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                                                                            Yeah, their title is kind of misleading, it’s more about programming in general than JavaScript. That’s why I didn’t put the JavaScript tag ;)

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                                                                            I wonder about several courses of action.

                                                                            We could double down on the concept of copyleft. Treating corporations as people has led to working-for-hire, a systematic separation of artists from their work. We could not just extend the Four Freedoms to corporations, but also to artists, by insisting that corporations are obligated to publish their code; they could stop publishing their code only if they stopped taking that code from artists and claiming it as their own. A basic transitional version of this is implemented by using licenses like AGPLv3, and it does repel some corporations already.

                                                                            We could require decentralization. Code is currently delivered in a centralized fashion, with a community server which copies code to anybody, for free. This benefits corporations because of the asymmetric nature of their exploitation; taking code for free is their ideal way of taking code. Systems like Bittorrent can partially remedy the asymmetry by requiring takers to also be sharers.

                                                                            We could work to make languages easier to decompile and analyze. This partially means runtime code auditing, but it also means using structured language primitives and removing special cases. In the future, corporations could be forced to choose between using unpleasant eldritch old languages or using languages that automatically publish most of their API and logic in an auditable and verifiable manner to any requestor. And they’ll do anything we recommend, as long as it comes with an ecosystem; look at how many folks have actively embraced C, PHP, JS, etc. over the years.

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                                                                              I don’t think that there is anything that can be accomplished by messing around with licenses and in fact trying to keep those sane and not too exotic is the one good thing big tech has done in my opinion.

                                                                              What’s missing is something different that can break the “get vc money”, “acquire users”, “build a moat”, “return money to vc” dance. I personally have no idea what that could be. The one thing I know, is that it produces unlovable software and that there are enough people out there that can do better with a fraction of the money.

                                                                              I also don’t think that the answer lies in more Free software zealotry.

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                                                                                What’s missing is something different that can break the “get vc money”, “acquire users”, “build a moat”, “return money to vc” dance. I personally have no idea what that could be.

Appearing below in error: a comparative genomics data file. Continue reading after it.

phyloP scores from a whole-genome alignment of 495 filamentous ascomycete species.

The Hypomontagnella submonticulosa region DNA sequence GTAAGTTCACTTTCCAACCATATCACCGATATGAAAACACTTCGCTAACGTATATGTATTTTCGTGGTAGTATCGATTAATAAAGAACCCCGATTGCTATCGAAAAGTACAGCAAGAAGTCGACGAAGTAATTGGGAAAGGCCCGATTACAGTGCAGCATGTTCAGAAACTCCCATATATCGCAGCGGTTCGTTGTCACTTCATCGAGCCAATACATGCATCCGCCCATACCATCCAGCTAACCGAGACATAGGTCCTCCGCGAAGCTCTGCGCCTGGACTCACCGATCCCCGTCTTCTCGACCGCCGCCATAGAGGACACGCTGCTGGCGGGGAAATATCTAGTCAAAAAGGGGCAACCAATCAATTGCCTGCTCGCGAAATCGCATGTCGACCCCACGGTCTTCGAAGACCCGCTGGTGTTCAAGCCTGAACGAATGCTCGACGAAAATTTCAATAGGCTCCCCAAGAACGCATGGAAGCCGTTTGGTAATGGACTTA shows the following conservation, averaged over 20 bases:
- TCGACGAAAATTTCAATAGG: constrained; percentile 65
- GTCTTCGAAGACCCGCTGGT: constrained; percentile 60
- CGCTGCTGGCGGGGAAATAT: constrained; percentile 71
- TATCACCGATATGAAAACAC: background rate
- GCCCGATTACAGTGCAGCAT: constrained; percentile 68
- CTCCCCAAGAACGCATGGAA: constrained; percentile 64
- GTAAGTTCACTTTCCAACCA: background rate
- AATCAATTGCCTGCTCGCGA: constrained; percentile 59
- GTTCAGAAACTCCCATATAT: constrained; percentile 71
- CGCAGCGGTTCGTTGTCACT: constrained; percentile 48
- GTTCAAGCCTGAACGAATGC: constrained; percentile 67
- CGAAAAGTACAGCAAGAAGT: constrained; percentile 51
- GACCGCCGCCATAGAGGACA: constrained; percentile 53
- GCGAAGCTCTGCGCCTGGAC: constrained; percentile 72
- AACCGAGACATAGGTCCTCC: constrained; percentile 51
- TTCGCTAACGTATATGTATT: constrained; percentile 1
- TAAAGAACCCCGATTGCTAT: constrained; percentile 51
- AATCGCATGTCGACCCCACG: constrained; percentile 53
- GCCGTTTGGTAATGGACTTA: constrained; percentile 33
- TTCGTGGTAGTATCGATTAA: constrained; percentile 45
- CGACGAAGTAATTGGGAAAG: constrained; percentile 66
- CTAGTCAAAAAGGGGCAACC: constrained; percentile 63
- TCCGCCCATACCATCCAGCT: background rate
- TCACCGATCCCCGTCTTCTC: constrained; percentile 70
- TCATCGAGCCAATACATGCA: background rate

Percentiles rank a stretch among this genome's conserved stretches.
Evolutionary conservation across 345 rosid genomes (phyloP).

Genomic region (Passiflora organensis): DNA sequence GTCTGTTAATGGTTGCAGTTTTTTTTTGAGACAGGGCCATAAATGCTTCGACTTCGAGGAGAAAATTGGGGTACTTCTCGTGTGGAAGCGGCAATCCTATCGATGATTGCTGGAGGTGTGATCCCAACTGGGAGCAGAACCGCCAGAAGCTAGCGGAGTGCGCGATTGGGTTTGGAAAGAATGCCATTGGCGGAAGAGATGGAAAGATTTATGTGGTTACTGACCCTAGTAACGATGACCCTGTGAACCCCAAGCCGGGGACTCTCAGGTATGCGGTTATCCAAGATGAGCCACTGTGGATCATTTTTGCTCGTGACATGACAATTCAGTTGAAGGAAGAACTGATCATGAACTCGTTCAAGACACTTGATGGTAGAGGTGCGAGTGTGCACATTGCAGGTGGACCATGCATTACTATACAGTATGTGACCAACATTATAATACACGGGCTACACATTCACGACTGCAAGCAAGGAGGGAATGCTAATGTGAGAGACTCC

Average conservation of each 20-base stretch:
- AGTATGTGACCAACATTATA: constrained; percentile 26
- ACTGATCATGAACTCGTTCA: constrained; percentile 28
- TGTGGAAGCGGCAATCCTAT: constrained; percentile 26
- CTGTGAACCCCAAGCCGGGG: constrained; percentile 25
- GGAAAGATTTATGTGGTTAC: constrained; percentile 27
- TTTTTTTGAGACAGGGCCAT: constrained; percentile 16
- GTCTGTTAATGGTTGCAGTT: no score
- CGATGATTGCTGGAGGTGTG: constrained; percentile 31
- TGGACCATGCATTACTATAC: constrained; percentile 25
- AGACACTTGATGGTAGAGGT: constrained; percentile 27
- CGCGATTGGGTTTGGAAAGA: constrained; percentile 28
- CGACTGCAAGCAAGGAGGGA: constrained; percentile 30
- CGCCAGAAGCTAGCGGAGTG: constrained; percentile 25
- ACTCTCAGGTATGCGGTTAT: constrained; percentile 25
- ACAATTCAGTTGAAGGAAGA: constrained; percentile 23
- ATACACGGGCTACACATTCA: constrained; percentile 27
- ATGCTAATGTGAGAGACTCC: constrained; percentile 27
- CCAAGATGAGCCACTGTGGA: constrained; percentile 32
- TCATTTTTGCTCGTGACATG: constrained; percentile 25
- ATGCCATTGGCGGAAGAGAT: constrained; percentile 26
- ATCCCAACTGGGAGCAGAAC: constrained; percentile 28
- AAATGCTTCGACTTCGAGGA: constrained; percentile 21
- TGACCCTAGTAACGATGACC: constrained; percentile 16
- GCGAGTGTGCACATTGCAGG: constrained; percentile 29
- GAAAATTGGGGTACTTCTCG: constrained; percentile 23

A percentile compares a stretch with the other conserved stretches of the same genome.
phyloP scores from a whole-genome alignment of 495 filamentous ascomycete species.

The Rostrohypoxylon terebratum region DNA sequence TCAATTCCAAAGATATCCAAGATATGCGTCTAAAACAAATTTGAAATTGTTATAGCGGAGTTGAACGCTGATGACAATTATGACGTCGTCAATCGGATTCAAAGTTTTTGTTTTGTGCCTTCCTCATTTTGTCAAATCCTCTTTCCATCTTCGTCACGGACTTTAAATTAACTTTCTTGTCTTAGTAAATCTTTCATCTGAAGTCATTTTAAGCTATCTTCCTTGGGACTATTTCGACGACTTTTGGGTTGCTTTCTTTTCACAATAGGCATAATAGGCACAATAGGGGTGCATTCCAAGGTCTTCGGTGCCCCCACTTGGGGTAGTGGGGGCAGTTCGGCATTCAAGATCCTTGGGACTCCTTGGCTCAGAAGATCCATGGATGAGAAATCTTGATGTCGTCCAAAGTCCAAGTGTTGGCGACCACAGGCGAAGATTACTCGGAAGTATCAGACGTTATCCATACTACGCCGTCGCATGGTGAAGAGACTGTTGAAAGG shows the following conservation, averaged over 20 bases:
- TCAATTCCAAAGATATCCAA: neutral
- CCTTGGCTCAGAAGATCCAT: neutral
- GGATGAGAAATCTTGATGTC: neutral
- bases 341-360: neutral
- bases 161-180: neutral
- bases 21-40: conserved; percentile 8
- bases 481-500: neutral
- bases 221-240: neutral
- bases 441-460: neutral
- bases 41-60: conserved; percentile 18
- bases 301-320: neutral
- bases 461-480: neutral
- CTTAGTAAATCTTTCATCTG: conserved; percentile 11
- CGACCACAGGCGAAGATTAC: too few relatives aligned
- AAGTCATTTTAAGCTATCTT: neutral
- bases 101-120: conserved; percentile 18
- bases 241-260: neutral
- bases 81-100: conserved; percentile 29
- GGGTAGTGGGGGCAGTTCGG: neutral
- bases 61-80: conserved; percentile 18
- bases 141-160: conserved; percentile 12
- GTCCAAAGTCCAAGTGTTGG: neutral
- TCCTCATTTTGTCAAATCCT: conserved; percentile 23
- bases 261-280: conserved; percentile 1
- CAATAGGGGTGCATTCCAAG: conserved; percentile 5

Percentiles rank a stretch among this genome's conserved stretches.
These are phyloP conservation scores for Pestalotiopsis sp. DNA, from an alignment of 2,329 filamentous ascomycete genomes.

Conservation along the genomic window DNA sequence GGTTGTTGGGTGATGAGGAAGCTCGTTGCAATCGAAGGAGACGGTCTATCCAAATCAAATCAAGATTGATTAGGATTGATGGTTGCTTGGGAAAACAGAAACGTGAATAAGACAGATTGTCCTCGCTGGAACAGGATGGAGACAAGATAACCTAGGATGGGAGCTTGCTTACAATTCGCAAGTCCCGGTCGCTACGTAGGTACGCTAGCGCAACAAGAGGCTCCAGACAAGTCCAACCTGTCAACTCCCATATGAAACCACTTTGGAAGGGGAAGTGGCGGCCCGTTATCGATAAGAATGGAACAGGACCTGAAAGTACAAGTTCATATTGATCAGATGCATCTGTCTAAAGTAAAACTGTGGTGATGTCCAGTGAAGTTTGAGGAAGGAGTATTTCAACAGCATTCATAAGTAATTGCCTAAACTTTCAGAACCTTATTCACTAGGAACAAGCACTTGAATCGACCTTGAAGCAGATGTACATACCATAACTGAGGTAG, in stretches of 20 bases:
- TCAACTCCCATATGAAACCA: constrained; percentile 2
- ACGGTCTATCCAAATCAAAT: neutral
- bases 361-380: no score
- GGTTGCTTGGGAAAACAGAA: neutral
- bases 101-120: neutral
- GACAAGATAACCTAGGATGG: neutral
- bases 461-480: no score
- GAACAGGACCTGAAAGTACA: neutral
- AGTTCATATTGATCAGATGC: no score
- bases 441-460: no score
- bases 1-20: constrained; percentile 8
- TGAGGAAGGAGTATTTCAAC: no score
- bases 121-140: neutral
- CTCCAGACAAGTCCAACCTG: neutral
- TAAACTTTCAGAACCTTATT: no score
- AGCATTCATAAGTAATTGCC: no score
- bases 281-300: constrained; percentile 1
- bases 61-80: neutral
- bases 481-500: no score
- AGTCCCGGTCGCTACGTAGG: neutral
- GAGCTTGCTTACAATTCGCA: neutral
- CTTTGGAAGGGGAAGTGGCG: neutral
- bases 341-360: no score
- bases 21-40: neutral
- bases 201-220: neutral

I would encourage you to look into the model of worker-owned cooperatives.

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                                                                                  I would encourage you to look into the model of worker-owned cooperatives.

                                                                                  I’ve seen this work for consultancies. Everyone involved has to actually be of like mind though, and that can be harder than it appears to actually manifest and sustain.

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                                                                                    Why would that change the quality of the software? In order to do it right, you’d need money coming in and a small enough team, and if you have a small team and money coming in you can probably make quality software, no matter who holds the company shares.

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                                                                                    I appreciate your thoughts. I agree that things could be better.

                                                                                    As the saying goes, “if there were no copyright, then there would be no need for copyleft.” (Who first said this? I think it’s from an RMS essay.) The current focus on copyleft is because of the judo which licensing allows us to leverage against corporations. As another saying goes, “corporations are golems before the law;” licenses are made of the same substance as corporations, and form effective weapons.

                                                                                    There are two implicit ideas in your post. I don’t fully understand them and I don’t want to put words in your mouth or construct strawmen, so instead I’ll have to be vague. The first idea starts with compensating folks for producing code. Since compensation requires a market of purchasers, and software can be copied at marginal cost, there is a natural misalignment of incentives: The producers want to be paid for the labor of production, which tends to increase; but the purchasers want to only pay for the cost of copying, which tend to decrease.